As we discussed in a podcast last year, Americans owe over $1.7 trillion in student loan debt spread out over 44 million borrowers. This is now over $700 billion more than credit card debt which has also skyrocketed. Additionally, college costs can increase at over 6% per year and total costs can be crippling. Applying for student loans can cover these costs, but they can also add up and become a big problem for students trying to start their lives once they graduate. One plan discussed by Biden during his campaign run, and now that he is in office, is the forgiveness of certain public student loans. During the election, Biden vowed to forgive $50,000 in federal loan debt. Since being elected, he is getting pushback on the $50,000 amount and support is more likely to forgive $10,000 in student loan debt.
According to SavingforCollege.com, among the class of 2019, almost 69% of students took out student loans and graduated with an average of $29,900 including various private and public debts. In addition, 14% of parents took out over $37,000 in parent Plus Loans.
Some 56% of seniors graduating from public and nonprofit colleges in 2019 had student loan debt. Average debt at graduation from public and nonprofit colleges was around $28,800. Also, 75% of graduates from private, nonprofit colleges had loans with debt of $32,300. (Data via TICAS.org here, here, and here, and the College Board here.)
Below is the breakdown of how these various federal student loan programs work.
Source: Federal Student Aid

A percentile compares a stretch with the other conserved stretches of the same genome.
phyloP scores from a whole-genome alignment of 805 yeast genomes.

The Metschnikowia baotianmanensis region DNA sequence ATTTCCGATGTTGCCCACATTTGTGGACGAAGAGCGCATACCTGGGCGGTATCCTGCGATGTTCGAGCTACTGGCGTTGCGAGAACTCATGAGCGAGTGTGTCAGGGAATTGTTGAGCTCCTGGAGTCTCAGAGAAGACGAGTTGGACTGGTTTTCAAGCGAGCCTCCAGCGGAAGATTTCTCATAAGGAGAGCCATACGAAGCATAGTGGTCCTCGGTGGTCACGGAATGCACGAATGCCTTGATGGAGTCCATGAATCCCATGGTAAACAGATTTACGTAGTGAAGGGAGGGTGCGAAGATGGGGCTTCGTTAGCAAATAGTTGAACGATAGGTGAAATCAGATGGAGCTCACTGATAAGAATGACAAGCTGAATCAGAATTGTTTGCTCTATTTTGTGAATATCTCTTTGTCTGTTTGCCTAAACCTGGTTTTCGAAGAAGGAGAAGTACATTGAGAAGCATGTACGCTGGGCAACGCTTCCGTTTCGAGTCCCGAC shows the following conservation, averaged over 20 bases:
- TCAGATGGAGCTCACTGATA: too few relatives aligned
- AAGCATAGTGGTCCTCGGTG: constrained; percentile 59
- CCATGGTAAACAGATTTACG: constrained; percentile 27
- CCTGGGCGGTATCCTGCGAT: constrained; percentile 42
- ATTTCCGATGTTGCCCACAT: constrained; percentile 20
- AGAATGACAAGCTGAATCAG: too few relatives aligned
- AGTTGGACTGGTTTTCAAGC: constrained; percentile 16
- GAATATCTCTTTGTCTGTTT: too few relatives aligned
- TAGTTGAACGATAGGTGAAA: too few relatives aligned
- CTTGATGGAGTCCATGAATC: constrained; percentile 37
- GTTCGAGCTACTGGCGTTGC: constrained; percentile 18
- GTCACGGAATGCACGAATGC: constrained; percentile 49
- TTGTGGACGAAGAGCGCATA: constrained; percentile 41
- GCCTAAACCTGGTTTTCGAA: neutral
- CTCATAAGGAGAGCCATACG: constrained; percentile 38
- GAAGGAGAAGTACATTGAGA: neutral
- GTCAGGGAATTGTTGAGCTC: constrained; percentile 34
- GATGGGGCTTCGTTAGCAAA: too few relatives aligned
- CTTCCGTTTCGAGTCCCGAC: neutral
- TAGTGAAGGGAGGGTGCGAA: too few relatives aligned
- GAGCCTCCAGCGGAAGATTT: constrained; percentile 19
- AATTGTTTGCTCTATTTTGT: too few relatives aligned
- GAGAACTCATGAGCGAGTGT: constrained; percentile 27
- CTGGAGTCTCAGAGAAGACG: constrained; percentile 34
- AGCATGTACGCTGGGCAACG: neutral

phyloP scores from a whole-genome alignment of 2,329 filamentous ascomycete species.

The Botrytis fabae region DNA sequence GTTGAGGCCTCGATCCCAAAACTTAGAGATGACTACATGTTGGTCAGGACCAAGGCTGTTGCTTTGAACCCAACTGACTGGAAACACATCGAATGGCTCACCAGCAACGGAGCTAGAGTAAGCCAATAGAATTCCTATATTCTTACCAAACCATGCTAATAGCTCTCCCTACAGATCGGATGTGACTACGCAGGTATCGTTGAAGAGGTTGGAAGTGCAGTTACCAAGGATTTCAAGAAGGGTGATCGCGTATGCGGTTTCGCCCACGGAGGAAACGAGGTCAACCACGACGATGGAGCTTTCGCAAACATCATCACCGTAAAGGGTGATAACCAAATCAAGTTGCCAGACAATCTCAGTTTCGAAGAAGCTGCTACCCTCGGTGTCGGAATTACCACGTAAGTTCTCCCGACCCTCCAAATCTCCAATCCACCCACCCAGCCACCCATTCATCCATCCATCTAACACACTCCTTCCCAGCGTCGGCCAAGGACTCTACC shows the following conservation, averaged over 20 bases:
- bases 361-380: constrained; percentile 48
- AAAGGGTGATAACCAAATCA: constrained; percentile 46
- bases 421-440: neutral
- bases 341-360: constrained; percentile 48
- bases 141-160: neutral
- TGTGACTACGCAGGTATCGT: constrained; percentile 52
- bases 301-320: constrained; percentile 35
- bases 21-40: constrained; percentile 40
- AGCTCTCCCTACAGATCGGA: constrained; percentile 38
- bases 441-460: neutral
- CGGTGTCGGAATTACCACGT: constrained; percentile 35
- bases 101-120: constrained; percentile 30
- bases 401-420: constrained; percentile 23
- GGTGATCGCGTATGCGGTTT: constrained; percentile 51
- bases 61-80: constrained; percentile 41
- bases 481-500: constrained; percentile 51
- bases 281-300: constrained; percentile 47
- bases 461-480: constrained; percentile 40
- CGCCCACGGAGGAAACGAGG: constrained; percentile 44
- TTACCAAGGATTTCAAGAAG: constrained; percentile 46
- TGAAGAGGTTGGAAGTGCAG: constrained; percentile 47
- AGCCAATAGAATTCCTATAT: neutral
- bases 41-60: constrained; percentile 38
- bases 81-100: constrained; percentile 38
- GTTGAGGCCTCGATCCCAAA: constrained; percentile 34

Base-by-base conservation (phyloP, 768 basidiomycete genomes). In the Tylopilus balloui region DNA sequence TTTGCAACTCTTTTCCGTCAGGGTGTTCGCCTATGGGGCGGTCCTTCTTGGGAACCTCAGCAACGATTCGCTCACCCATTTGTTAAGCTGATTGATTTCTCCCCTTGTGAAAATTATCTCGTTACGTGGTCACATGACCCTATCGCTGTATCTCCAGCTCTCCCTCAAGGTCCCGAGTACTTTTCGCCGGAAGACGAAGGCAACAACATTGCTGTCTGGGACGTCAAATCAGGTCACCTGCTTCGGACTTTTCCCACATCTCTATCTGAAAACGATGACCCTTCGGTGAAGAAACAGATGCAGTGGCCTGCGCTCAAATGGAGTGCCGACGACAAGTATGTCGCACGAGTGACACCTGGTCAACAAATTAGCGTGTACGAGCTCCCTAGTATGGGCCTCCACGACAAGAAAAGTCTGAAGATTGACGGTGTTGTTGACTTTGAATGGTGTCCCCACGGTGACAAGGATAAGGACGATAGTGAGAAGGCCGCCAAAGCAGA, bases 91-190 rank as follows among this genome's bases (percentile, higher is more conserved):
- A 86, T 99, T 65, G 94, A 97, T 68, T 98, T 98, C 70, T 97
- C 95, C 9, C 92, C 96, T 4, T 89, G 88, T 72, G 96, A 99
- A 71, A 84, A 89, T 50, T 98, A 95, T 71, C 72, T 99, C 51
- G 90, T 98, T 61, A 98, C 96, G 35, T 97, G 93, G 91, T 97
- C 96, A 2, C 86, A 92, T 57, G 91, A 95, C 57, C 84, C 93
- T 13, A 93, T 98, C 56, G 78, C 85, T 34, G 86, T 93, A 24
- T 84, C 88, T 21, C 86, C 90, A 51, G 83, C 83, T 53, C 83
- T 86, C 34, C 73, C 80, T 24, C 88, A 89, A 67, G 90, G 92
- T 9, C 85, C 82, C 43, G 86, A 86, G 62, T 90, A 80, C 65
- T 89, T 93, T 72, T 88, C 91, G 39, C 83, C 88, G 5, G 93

Although nothing has been proposed officially on the forgiveness plan, the Biden administration is stating we should know more by the end of this month. The Cares Act first stopped federal student loan payments during the middle of the pandemic until Sept. 30, 2020. It was then decided that things were not improving in the economy and it was extended through January 31st, 2021. In his first $1.9 trillion stimulus package, Biden did not include details of the plan, but he did immediately address continued suspension until September 20th, 2021.
Usually, when other loans like public service loans are forgiven for various reasons in the public sector, the person has to pay certain taxes on the amount forgiven. Biden is proposing a way to make this a nontaxable event. Kiplinger wrote that the future plan could also include limiting student loan payments to 5% of a person’s discretionary income over $25,000, forgiving student loans for those with over 20 years of payments. He also called for two-year community college, as well as other specialty associate programs, to be free and to make public college tuition free for all families with incomes below $125,000.
We typically encourage our clients to pay off all debts as soon as possible, but with changes expected from Biden’s plan, we are navigating this a bit differently until a decision is made. Since there are no federal student loan payments required at this time and interest is not accruing, we are advising our clients to divert what you would pay toward your student loan and pay down other debt or build up an emergency savings. If student loans are forgiven in October, that will put you in a good financial position, but even if not, you will be ready to start paying again while still being in a better spot financially.
College planning as well as debt analysis are all part of the financial planning process. Debt can sometimes seem overwhelming, but having a proper plan in place allows for peace of mind, options for retirement savings and financial freedom by paying your future self and not others.
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Matthews Barnett, CFP®, ChFC®, CLU®
Financial Planning Specialist